English 101 Assignment Paper on Distinction of Bloodstain Patterns from Fly Artifacts

Annotated Bibliography

Benecke, Mark, and Larry Barksdale. “Distinction of Bloodstain Patterns from Fly Artifacts.” Forensic Science International, vol 137, no. 2-3, 2003, pp. 152-159.

Benecke and Larry (152) argue that it is common for forensics experts to come across pure or unpure blood spatter in crime scenes. It is important for forensics experts to determine if blood spatter is pure or is mixed with fly artifacts. Furthermore, Benecke and Larry (157) argue that it is important for forensics experts to identify blood spatters that have a mixture of fly artifacts to reconstruct a crime scene with precision. Failure to take fly artifacts into consideration during crime scene investigations will lead to decreased ability to identify key evidence from the crime scene. Benecke and Larry (146) describe three key cases where blood stain patterns were contaminated and changed by fly artifacts. The authors argue out the importance of distinguishing blood patterns in crime scenes by proving how forensics experts may confuse stains of blood created by flies, such as horse fly and house fly. For example, Benecke and Larry (155) state that flies consume blood deposits and regurgitate the deposits on the surface, which they consume at a later time. Forensics experts should be able to examine and locate the deposits to make a correct determination of the crime scene.

Shen, A. R., Brostow, G. J. and Cipolla R. “Toward Automatic Blood Spatter Analysis In Crime Scenes.” Department of Engineering, University of Cambridge, n.d.

Shen, Brostow, and Cipolla (2) argue that all forensics experts need to conduct blood spatter analysis where the impact of a body has caused blood to spatter on surrounding surfaces. Speed, liquid density, and the surface properties affect the blood spatter pattern. Therefore, forensics should identify blood patterns and determine how they occurred to investigate the crime scene. Blood spatter analysis has become a forensic specialization where professionals teach upcoming forensics experts the techniques and data analysis tools that help study blood patterns. Shen, Brostow, and Cipolla (10) propose an image analysis technique that uses algorithms to study crime scenes called the string method. Blood dynamics play an important role in how blood patterns form. For example, blood density is determined by fitness, alcohol, and fatigue. Forensics have an important role in identifying the factors mentioned above to make a conclusive argument about a crime. The strain method that Shen, Brostow, and Cipolla (4) propose, estimates the direct and the impact of a blood drop. Furthermore, the authors use imaging techniques where they capture blood spatter patterns in three-dimensional techniques. The authors further employ the strain analysis method to analyses the data. The algorithms used in the study help forensics experts to determine the direction of impact. However, Shen, Brostow, and Cipolla (7) argue that researchers need to conduct more research to account for other factors that determine blood spatter patterns, such as angle of impact.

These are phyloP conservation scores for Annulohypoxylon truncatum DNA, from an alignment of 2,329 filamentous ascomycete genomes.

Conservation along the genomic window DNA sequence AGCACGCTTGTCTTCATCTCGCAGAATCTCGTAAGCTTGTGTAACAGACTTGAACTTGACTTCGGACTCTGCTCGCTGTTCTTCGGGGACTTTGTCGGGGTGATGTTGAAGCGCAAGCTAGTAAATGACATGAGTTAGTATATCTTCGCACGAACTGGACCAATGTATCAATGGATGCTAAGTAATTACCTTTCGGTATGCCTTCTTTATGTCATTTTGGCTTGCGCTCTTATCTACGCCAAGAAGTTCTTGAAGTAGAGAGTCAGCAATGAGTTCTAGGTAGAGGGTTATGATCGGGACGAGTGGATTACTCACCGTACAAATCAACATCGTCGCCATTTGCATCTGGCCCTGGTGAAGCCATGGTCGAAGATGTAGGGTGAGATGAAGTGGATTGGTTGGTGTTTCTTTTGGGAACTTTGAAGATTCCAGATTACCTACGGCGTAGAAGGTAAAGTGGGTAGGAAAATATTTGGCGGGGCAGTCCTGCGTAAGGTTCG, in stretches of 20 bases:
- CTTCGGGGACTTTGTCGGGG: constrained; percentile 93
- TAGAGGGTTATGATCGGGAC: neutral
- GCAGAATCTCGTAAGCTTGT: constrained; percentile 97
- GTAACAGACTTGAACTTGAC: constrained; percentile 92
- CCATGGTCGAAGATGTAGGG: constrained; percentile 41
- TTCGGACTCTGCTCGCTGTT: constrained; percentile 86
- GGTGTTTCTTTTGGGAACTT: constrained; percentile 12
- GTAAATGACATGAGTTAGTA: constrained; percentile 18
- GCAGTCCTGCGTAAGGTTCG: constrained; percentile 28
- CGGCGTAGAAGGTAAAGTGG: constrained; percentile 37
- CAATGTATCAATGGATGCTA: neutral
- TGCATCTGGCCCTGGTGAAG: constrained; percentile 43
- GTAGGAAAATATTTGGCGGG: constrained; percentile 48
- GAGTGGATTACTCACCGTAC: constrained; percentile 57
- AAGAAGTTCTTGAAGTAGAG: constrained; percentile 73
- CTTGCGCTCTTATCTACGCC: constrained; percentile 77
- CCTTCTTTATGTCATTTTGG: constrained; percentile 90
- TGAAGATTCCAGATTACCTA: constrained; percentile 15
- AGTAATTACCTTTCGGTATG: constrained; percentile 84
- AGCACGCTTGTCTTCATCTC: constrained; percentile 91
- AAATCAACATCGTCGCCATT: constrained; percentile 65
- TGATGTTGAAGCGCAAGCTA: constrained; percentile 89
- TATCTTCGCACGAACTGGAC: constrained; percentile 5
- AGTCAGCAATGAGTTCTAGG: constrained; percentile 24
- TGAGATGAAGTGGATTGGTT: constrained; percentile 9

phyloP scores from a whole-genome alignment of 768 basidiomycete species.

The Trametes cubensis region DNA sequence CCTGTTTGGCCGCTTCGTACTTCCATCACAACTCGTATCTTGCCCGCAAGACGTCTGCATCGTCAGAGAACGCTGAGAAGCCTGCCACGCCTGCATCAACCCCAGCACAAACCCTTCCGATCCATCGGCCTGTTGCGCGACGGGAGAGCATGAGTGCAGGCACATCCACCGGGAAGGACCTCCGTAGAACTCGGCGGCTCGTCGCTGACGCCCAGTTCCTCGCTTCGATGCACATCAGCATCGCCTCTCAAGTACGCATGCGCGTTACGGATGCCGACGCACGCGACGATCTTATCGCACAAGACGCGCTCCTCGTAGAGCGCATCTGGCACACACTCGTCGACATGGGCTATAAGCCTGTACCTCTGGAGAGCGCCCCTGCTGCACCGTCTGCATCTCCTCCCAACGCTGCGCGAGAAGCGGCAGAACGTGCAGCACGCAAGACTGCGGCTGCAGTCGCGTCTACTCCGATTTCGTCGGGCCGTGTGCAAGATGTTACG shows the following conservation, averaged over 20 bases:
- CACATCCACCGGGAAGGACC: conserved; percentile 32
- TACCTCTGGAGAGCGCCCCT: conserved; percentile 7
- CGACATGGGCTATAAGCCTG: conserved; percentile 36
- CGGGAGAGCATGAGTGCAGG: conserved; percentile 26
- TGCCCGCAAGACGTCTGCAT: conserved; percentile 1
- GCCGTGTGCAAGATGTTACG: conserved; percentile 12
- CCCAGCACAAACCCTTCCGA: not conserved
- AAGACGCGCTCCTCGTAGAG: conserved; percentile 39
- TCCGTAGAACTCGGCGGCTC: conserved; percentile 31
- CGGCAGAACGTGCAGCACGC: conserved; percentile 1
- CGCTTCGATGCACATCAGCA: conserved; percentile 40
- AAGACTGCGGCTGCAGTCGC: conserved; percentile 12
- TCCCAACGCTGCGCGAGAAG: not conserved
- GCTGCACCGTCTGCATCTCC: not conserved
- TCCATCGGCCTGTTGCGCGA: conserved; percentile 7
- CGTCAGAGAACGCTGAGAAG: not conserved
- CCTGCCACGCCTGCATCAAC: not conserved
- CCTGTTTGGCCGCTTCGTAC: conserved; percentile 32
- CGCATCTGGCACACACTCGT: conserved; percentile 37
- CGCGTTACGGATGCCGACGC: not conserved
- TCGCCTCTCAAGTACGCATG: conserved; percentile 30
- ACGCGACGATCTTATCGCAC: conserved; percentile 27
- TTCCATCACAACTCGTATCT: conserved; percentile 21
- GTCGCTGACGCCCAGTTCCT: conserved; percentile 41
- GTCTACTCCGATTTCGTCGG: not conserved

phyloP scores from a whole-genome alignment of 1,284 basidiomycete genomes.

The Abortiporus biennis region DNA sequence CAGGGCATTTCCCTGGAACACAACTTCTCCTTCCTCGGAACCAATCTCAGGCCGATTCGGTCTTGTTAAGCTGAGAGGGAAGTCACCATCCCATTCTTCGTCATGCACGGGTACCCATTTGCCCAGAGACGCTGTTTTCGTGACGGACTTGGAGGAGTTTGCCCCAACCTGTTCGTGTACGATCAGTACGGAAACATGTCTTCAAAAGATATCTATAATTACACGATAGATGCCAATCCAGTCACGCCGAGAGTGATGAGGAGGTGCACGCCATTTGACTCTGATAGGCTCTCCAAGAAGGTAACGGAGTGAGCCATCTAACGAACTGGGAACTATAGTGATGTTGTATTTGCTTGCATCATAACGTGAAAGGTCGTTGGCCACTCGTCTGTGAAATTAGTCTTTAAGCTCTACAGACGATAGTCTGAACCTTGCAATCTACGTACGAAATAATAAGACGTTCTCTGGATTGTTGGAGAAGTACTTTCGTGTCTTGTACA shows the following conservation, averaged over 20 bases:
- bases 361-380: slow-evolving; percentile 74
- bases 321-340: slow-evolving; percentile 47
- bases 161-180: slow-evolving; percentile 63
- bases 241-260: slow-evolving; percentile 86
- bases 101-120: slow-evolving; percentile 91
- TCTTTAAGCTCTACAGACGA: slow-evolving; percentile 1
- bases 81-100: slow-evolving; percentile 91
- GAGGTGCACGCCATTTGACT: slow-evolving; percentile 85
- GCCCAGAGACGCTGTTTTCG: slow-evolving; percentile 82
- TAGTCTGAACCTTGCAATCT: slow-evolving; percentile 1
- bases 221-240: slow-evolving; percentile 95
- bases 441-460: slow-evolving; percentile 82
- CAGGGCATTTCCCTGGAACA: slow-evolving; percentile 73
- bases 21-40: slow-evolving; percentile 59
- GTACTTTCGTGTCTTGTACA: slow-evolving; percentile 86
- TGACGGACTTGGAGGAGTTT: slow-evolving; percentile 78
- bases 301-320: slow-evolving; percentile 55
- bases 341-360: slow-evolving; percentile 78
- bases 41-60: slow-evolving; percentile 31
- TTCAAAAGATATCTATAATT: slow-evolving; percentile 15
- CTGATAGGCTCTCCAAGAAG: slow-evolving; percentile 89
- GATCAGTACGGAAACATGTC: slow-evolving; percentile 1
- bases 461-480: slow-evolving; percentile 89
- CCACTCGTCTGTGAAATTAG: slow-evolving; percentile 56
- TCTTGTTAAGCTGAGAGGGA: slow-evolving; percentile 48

Karger, B. et al. “Bloodstain Pattern Analysis—Casework Experience.” Forensic Science International, vol 181, no. 1-3, 2008, pp. 15-20.

According to Karger (17), all forensics experts need to understand the morphology of blood stain distribution at crime scenes. The distribution patterns should give experts the ability to reconstruct crime scenes. However, Karger (16) argue that the number of case reports where forensics experts have used the morphology of bloodstains is few. The authors present four cases where forensics experts were able to reconstruct crime scene patterns using blood morphology. Also, the offender was able to verify the reconstruction through a confession. The authors present a valid argument about blood morphology where they take factors that affect blood patterns into consideration. Such factors include the combination of different blood patterns and environmental conditions. According to Karger (19), forensics experts should start crime scene reconstruction through a comprehensive outlook of the whole picture (crime scene). Secondly, experts should differentiate different bloodstain patterns. However, an expert should conduct an autopsy to determine the main cause of fatality and relate the findings to the crime scene. Also, the expert should also inspect other body injuries that caused blood spatter to have a detailed analysis of the events that transpired in a crime scene. It is easy for crime scene investigators to make forensic errors if they do not take all factors (even the age of the victim) when making a forensic analysis (Karger, 18). Through the presentation of the four crime scene cases, () can provide evidence that the study of blood morphology can help forensics experts to reconstruct crime scenes.

National Forensic Science Technology Center. A Simplified Guide To Bloodstain Pattern Analysis. NFSTC, 2009.